Light Rail ridership numbers expected to be strong – Will it last?

Yesterday's joint Government Relations and Transportation committees meeting at the Tempe Chamber of Commerce was very interesting and very informative. The main agenda item was commuter rail which was presented by Mayor Hugh Hallman. Mayor Hallman has an obvious grasp on this subject and there was a lot of interesting discussion, but, let's face it… he's a politician, I am not. These are long term plans and this hack, wanna-be blogger likes to get the scoop on what is happening now with light rail. :-) The commuter rail stuff was fun to learn about and there was some great discussion, but the light rail info is normally what I am looking for at these meetings.

Luckily, I was seated next to Jyme Sue McLaren with the City of Tempe. I am sure I have mentioned her before because I think she rocks and she has always been very nice and very helpful in providing great information on the light rail project. I learned that "official" ridership numbers for the light rail system will be out in two weeks from yesterday. If I remember correctly, there will even be breakdowns by station or specific area. To me, this stuff is VERY interesting as I believe people have embraced the system more than many thought they would. Some information that is out mentions early numbers for the park and ride lots which show 72% of parking is being done in the East valley, even though it consists of just 32% of the system.

Also present at the meeting was Bryan Jungwirth, Chief of Staff for Valley Metro R.P.T.A. Bryan mentioned that the Phoenix City Council recently voted to increase the base fare for a light rail ticket by $0.50 changing a one trip ride from $1.25 to $1.75. To me, this didn't sound that bad, I understand we are in tough times and the City is looking at any possible revenue source as a golden opportunity. It wasn't until he mentioned the fact that they are looking to double the price of a day pass from the current $2.50 to $5.00 that the conversation got really interesting. I had heard these numbers before but it seems to be getting closer to reality and is beginning to make me think of many things.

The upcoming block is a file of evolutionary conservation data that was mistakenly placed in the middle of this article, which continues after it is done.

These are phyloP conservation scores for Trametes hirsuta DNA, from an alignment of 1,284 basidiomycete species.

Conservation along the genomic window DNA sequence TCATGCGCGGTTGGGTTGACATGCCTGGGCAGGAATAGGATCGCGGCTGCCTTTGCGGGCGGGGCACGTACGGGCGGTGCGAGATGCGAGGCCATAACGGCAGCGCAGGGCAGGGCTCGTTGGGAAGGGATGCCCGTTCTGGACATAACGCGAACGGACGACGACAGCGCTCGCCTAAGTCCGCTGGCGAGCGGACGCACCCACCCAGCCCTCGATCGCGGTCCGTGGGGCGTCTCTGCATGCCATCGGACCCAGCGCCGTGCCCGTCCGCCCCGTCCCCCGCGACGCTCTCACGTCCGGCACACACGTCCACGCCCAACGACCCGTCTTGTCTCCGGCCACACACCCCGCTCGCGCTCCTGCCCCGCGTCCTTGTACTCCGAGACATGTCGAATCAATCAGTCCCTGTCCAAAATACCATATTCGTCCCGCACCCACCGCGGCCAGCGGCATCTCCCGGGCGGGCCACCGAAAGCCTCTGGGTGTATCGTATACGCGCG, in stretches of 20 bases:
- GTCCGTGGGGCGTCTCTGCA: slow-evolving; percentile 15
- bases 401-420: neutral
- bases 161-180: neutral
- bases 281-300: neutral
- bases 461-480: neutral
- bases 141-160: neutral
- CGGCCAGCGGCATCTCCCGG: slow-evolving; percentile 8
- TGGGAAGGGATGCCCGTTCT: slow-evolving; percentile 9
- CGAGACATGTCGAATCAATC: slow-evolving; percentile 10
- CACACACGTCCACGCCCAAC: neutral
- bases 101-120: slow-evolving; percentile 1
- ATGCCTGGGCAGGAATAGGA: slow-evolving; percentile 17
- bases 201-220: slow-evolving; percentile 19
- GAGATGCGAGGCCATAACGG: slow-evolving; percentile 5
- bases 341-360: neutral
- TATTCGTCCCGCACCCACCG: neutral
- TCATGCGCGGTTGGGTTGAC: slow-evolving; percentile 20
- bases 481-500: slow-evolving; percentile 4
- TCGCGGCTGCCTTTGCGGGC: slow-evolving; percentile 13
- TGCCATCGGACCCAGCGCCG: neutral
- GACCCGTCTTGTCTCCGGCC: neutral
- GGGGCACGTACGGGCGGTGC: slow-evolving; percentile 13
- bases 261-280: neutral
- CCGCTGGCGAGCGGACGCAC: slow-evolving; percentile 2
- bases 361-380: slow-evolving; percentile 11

So far, I have seen a lot of enthusiasm from people that use the system regularly and from people that are "casual users." Kimber Lanning of Local First Arizona recently mentioned in the AZ Republic that many business owners have seen a larger than expected increase in business since the opening of light rail. I have also talked with several business owners and found similar reactions. Without a doubt, there have been many people visiting places along the line that would not have visited without the system in place and who are enjoying this new mode of transportation. One has to wonder how the effect of doubling the day fare this early on in the life of our system will push away the casual user.

Yes, there are those who need to ride and they will pay, but in the early days of the light rail system there appears to be many people using public transportation for the first time. These new users can easily go back to their cars without ever thinking twice. These new users can, in theory, also become riders of other public transportation. ie: Hey, this light rail thing is pretty cool, maybe I'll try the bus too.